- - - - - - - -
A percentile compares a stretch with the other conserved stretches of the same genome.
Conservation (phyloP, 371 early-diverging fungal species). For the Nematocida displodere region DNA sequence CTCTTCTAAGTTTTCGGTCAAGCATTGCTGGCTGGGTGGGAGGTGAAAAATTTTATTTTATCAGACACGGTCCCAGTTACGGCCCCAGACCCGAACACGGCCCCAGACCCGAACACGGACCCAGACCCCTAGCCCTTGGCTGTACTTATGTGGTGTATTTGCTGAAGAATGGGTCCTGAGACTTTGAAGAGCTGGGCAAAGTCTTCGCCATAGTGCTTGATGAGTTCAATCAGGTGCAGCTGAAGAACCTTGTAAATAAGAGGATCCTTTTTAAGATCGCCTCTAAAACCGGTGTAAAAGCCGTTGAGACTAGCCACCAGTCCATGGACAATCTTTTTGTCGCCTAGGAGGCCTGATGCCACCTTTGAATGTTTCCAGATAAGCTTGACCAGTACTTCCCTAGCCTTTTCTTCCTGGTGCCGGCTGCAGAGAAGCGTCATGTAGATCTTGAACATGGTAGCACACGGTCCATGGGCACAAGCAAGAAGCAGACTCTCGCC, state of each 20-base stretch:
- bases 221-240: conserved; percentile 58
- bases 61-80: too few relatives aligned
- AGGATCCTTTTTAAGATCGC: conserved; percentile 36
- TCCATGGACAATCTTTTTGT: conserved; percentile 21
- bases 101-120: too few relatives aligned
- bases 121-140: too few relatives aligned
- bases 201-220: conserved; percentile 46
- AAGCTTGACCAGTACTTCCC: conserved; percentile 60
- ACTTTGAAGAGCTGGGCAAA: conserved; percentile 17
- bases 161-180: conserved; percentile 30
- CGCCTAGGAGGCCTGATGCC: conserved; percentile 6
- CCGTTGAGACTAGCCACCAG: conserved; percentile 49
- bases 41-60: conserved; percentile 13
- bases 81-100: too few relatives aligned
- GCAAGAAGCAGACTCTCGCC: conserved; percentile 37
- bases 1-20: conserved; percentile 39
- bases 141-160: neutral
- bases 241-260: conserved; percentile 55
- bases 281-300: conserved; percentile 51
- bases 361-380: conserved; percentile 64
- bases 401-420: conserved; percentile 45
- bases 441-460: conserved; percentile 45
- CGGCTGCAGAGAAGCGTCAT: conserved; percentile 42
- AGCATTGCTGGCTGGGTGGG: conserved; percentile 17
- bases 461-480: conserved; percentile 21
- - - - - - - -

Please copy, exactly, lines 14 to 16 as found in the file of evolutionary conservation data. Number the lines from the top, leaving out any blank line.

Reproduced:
- CCGTTGAGACTAGCCACCAG: conserved; percentile 49
- bases 41-60: conserved; percentile 13
- bases 81-100: too few relatives aligned